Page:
Being in a serious accident is one of the worst things that can happen to you. It can be extremely difficult to recover from such an accident. What is even worse is that you will be forced to pay for expensive hospital treatment and may be too injured to work, perhaps for the rest of your life.
If you have been injured in a serious accident in the Trenton, NJ area, you need the help of a highly experienced personal injury lawyer in Trenton, NJ. If you have been injured, you need to contact Rand Spear and the personal injury lawyers at Spear Greenfield today for a free consultation and case review.
Common Types of Serious Injuries
Serious injuries are those injuries that have a catastrophic effect on your health. These injuries can be life-threatening or result in permanent disfigurement or disability. According to the United States Department of Transportation (USDOT), serious injuries that are common in traffic accidents–where most people would suffer from a serious injury–are:
- Severe cuts that result in the exposure of underlying tissues, muscles, organs, or bones, and/or result in serious blood loss
- Fractures in the extremities (arms or legs)
- Crush injuries
- Skull, chest, or abdominal injuries other than minor cuts or scarring
- Major burn injuries categorized as second or third-degree burns over more than 10% of your body
- Unconsciousness caused by traumatic brain injury
- Paralysis caused by a serious spinal cord injury
In any of these injuries, not only is your life threatened, but even if you survive, you will likely suffer from life-altering and life-worsening pain, disfigurement, or disability. All of this is bad enough, but if another person is at fault for your injuries, it can feel even worse. To get justice against those who were at fault for your serious injury, you should contact a highly skilled and professional Trenton, NJ serious injury attorney.
When Someone Is at Fault for Your Injuries
In most situations, someone else is at fault for your injuries if they acted in a manner that was negligent. Negligence is when a person acts in a way that takes less care than a reasonable average person would have taken under the same or similar circumstances. To prove negligence, you must normally show that a person’s actions meet four distinct elements:
The first element of negligence is duty. “Duty” is the legal obligation that another person owes to you to act with a certain amount of care to avoid hurting you. For example, all drivers on the road have a general duty to exercise reasonable care to avoid injuring other drivers on the road.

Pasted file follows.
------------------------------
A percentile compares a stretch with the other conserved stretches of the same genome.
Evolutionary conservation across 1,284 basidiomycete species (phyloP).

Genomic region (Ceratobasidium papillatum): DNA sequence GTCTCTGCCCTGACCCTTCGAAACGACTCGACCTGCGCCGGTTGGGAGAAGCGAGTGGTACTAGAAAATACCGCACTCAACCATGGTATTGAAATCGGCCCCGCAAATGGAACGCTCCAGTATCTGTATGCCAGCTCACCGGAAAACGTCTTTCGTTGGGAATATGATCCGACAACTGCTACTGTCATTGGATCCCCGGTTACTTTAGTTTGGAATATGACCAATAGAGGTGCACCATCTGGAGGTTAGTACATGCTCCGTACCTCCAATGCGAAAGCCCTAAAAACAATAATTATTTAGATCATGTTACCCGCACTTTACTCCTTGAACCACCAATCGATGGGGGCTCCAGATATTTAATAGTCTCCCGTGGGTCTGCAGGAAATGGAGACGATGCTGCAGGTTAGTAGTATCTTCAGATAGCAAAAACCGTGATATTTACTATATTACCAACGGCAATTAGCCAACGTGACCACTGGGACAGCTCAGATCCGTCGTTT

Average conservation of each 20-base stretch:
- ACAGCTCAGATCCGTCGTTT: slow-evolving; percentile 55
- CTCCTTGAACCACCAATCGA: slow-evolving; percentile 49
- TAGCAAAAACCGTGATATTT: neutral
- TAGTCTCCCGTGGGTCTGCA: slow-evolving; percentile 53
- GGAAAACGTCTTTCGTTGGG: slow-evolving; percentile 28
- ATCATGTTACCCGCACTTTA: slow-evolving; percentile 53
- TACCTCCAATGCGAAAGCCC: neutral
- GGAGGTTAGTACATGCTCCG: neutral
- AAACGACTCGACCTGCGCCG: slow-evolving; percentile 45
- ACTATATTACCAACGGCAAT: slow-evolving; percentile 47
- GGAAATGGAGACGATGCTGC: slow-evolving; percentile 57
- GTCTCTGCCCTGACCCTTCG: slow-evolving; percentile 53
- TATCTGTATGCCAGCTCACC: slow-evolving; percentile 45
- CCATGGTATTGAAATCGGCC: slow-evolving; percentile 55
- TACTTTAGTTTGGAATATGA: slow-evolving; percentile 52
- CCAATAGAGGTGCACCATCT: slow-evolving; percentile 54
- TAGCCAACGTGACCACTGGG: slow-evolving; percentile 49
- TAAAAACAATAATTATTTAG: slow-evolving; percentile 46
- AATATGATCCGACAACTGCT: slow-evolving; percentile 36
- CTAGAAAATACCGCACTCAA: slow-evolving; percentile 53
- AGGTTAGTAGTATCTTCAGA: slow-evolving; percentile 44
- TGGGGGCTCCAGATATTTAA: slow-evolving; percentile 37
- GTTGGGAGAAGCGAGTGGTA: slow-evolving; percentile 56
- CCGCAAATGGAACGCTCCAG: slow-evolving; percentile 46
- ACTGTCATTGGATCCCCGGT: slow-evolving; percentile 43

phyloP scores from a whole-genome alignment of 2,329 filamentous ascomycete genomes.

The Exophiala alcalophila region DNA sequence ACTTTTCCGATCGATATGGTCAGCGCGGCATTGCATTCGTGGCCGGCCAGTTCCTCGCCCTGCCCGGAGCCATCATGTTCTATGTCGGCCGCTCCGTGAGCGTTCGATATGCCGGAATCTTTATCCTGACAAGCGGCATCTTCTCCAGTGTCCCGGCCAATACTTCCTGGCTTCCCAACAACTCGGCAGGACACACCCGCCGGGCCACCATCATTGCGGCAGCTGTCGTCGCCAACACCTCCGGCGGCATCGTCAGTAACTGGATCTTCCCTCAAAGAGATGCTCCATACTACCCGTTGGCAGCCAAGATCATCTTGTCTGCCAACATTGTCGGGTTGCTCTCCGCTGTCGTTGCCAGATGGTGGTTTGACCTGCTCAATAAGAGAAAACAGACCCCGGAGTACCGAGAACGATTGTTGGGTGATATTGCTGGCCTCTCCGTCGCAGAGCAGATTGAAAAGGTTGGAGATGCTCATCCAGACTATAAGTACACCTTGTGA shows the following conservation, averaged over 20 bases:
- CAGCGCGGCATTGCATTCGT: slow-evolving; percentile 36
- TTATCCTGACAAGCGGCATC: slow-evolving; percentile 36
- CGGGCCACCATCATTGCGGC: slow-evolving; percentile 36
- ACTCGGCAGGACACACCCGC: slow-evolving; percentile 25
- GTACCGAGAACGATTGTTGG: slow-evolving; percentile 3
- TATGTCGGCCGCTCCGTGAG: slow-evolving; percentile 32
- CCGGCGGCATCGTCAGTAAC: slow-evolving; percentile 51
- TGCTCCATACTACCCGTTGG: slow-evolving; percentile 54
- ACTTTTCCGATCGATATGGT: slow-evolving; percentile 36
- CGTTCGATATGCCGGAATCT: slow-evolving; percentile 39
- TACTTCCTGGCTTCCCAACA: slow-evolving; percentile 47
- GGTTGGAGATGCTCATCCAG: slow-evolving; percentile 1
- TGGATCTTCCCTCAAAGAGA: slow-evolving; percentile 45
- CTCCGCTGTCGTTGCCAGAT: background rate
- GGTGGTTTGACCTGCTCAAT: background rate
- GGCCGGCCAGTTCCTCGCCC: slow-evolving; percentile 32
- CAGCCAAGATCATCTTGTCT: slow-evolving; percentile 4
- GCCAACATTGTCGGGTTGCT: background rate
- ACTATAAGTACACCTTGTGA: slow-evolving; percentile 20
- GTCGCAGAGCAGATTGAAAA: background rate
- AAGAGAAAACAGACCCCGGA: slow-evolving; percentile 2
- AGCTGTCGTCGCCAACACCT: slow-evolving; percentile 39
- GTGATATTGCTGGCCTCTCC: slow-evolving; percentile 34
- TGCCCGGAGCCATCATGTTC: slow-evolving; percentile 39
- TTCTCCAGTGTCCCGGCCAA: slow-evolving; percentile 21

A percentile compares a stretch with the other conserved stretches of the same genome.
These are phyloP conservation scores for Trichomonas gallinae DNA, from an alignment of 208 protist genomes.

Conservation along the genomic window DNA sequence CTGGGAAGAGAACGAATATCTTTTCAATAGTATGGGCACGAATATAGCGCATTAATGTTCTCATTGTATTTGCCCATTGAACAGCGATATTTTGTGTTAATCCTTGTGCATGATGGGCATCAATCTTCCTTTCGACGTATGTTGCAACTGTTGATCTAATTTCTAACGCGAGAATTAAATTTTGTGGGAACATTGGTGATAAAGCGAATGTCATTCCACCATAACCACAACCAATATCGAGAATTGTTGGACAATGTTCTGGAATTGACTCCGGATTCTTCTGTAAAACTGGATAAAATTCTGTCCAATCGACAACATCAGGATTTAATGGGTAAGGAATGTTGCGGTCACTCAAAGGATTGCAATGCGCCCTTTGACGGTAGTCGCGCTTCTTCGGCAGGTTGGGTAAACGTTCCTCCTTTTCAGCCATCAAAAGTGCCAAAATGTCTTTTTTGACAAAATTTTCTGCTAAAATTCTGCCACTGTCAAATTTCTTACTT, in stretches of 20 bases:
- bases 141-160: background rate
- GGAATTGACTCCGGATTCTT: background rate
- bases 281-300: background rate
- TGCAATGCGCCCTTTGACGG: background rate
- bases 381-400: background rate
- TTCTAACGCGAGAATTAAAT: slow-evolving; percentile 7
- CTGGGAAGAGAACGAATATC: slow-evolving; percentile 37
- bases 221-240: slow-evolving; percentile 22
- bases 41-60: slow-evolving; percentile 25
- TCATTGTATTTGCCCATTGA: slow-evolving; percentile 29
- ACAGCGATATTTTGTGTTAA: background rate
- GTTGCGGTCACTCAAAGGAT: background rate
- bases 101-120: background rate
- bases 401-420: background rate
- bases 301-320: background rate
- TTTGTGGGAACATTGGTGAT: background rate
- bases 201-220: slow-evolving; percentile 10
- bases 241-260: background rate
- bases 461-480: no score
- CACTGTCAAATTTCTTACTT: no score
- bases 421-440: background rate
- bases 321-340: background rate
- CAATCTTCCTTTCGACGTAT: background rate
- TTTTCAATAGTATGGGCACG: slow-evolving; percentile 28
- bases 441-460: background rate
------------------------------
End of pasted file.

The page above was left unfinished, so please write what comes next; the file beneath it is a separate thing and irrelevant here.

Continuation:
In other words, they must be at least as careful as an average person would be. Other times that a duty might arise are situations where:
- You are on someone’s property with their permission (such as as a customer or a social guest).
- The other person knew or should have known that the actions they were performing were likely to harm someone (such as when someone engages in conduct that is “abnormally dangerous”).
- When the other person has a legally special relationship to you (such as a doctor to their patients)
The issue of whether a “duty” exists in any given scenario is a legal question that will usually be decided by a judge rather than a jury.
The next element of negligence is breach. “Breach” means that the defendant acted in such a way that violated the duty that they had to you. This is typically where the negligent act will be considered.
For example, if a driver on the road hurts you because they were on their cell phone, that driver did not act in a way that a reasonably prudent person would have, and therefore breached their duty to you. Issues of whether an allegedly negligent action was a breach of a duty are sometimes legal questions, but are more often factual questions that must be decided by a jury. This is because the standard of what a reasonable person would have done under the same circumstances is obviously a subjective test that the jury must decide using their own experiences.
The third element of negligence is causation. This means that the defendant’s conduct must have been both the cause-in-fact of a plaintiff’s harm and the proximate cause of that harm. “Cause-in-fact” means that the plaintiff’s injuries would not have happened except for the fact that the defendant did their act. In other words, “but for” the defendant’s actions, the plaintiff would not have been injured.
“Proximate cause” means that the plaintiff’s injuries were a foreseeable cause of the defendant’s actions. For example, if a defendant hits a plaintiff with their car, the plaintiff’s injuries from hitting the cement are obviously a foreseeable result of the defendant’s actions. However, if the defendant sells the plaintiff a bad product, and the plaintiff is hit by a car on the way to the store to exchange it for a new one, the plaintiff’s injuries are probably not the proximate cause of the defendant’s actions.
The final element of negligence is damages. “Damages” are exactly what they sound like. You must have suffered some harm–either personal injury or injury to your property–as a result of the defendant’s conduct.
In serious injury cases, you will be able to show your hospital bills, lost wages, or pain and suffering, among other things, to prove that you suffered damages.
Trenton Serious Injury Lawyer Near Me (215) 985-2424
Contact a Serious Injury Attorney in Trenton, NJ
Suffering from a serious injury is one of the worst things that can happen to you. When you suffer from a serious injury, it is not just your body that gets hurt, but your bank account. While getting monetary justice will not make you stop hurting, it will at least give you the peace of mind to know that you will not lose your house because of an injury.
Contact Trenton, NJ serious injury lawyer at Rand Spear today for a free consultation and case review.